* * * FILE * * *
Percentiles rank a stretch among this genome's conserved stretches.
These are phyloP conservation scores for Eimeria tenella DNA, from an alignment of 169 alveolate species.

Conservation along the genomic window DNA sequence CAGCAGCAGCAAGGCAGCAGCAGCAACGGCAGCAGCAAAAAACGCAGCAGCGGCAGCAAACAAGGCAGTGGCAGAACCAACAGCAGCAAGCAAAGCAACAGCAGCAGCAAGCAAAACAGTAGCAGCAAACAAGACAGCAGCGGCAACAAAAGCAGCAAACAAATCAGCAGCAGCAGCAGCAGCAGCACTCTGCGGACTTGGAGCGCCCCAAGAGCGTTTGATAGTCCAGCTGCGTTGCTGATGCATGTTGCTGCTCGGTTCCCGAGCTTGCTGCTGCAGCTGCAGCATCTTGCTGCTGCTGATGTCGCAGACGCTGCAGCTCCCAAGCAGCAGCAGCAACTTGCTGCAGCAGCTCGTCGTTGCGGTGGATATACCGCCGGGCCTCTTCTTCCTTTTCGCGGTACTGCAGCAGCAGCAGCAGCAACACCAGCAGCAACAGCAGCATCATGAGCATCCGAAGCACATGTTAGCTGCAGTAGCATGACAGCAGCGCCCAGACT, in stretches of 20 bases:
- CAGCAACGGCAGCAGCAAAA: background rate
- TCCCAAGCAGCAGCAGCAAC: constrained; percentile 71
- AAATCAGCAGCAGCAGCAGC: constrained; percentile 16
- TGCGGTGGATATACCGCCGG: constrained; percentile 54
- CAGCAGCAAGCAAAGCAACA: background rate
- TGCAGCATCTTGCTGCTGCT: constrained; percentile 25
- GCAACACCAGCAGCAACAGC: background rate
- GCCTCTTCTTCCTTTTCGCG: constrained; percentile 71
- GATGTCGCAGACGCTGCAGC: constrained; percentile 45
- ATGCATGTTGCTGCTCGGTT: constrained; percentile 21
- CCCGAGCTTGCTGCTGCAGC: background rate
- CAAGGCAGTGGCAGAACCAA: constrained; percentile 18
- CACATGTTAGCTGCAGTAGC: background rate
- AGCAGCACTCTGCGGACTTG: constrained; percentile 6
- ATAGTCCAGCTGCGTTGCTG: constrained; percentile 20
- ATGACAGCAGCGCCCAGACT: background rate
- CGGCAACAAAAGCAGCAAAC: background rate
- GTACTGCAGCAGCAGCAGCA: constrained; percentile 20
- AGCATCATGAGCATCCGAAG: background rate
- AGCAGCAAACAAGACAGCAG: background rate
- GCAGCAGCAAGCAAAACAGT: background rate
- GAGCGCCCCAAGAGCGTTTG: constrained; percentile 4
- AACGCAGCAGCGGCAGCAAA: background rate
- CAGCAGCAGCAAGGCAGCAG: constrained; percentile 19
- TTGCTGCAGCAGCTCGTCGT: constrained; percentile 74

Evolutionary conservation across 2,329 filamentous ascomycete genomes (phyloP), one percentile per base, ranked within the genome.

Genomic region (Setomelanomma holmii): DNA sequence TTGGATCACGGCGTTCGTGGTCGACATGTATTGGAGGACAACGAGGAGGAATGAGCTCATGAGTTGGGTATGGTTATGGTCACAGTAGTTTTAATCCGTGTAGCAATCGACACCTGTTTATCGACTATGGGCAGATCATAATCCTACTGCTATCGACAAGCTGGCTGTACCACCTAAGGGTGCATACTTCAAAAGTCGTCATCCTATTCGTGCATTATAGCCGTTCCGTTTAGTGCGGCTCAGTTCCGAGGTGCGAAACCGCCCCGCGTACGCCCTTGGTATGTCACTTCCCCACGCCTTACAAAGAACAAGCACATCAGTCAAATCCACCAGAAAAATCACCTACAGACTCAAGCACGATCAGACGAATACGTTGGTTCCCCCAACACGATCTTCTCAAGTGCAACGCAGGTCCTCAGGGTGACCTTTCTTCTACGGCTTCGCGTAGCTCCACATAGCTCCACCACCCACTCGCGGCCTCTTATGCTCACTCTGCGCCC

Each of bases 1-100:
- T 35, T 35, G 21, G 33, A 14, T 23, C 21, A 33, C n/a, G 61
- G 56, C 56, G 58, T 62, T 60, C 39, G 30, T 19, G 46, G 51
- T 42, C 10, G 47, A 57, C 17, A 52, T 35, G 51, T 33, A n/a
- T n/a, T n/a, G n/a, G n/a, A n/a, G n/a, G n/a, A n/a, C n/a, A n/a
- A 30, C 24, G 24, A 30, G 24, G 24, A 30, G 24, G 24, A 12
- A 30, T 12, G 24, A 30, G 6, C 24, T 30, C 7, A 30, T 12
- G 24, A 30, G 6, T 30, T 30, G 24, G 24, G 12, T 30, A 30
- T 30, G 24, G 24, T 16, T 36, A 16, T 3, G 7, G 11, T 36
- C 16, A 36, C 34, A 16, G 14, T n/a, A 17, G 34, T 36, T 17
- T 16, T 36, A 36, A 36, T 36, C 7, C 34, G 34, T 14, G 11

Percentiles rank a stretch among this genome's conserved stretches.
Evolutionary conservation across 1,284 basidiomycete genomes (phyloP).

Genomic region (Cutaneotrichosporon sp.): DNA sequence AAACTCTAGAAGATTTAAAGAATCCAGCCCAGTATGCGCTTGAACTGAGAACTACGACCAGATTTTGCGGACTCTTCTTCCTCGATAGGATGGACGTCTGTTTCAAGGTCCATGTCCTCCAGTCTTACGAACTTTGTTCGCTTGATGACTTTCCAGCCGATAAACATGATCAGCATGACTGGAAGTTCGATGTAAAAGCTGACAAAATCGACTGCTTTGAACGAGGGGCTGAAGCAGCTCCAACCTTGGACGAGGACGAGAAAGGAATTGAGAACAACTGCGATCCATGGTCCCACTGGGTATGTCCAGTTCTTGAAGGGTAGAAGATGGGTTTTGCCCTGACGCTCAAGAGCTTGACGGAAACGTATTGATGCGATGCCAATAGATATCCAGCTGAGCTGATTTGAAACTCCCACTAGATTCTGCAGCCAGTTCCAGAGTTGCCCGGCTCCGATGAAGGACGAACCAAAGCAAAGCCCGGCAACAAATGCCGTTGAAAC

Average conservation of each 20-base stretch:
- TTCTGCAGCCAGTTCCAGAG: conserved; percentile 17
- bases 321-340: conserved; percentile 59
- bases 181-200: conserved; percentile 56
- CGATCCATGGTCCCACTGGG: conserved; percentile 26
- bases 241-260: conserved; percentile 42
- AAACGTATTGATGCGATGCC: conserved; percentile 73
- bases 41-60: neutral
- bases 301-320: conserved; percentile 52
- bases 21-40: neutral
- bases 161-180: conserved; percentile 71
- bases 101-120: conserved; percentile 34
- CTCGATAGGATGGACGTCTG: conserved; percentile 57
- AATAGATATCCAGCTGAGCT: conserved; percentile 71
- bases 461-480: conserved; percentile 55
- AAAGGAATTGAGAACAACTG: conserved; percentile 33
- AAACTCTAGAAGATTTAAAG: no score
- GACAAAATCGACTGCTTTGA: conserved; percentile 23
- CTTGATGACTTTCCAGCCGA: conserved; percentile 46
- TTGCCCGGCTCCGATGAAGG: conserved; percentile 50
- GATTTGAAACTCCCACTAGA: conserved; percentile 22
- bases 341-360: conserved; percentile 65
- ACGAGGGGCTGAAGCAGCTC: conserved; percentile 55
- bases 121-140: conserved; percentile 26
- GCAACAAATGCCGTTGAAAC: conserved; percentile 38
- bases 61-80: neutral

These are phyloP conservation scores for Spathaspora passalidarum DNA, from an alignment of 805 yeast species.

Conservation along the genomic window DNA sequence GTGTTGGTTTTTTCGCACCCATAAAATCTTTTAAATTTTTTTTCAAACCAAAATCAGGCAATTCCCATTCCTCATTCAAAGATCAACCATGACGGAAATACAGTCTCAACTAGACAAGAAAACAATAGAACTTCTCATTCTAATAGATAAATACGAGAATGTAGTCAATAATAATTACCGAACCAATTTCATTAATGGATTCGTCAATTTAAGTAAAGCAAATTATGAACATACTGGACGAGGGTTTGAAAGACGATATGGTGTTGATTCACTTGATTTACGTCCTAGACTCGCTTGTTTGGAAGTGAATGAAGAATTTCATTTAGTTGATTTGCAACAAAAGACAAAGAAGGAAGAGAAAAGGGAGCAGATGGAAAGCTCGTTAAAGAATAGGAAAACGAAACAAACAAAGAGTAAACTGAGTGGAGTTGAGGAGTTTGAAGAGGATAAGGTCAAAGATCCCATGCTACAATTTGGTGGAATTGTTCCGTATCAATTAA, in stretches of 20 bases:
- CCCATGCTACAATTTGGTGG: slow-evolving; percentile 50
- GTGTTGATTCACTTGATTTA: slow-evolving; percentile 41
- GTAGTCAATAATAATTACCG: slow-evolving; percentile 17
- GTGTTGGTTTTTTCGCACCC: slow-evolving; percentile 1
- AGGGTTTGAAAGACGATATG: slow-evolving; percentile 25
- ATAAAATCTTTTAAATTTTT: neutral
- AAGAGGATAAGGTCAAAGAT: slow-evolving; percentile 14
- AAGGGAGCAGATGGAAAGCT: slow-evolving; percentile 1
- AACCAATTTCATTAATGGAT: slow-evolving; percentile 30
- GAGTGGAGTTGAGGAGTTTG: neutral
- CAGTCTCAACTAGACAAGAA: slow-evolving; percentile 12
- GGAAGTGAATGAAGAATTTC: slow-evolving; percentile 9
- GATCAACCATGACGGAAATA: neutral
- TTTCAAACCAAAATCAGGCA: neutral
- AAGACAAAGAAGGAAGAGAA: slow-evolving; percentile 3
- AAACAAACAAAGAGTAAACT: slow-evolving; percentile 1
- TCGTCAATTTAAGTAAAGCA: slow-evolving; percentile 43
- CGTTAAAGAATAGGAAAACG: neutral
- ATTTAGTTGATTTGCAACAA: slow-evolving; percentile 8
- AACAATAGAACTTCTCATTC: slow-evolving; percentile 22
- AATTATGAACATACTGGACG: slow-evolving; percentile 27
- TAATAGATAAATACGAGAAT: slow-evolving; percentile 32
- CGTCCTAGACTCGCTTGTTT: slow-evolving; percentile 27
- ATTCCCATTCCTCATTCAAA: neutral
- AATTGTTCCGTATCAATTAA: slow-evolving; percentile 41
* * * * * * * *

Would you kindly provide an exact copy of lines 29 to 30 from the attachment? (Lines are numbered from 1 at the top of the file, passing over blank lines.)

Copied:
Evolutionary conservation across 2,329 filamentous ascomycete genomes (phyloP), one percentile per base, ranked within the genome.

Genomic region (Setomelanomma holmii): DNA sequence TTGGATCACGGCGTTCGTGGTCGACATGTATTGGAGGACAACGAGGAGGAATGAGCTCATGAGTTGGGTATGGTTATGGTCACAGTAGTTTTAATCCGTGTAGCAATCGACACCTGTTTATCGACTATGGGCAGATCATAATCCTACTGCTATCGACAAGCTGGCTGTACCACCTAAGGGTGCATACTTCAAAAGTCGTCATCCTATTCGTGCATTATAGCCGTTCCGTTTAGTGCGGCTCAGTTCCGAGGTGCGAAACCGCCCCGCGTACGCCCTTGGTATGTCACTTCCCCACGCCTTACAAAGAACAAGCACATCAGTCAAATCCACCAGAAAAATCACCTACAGACTCAAGCACGATCAGACGAATACGTTGGTTCCCCCAACACGATCTTCTCAAGTGCAACGCAGGTCCTCAGGGTGACCTTTCTTCTACGGCTTCGCGTAGCTCCACATAGCTCCACCACCCACTCGCGGCCTCTTATGCTCACTCTGCGCCC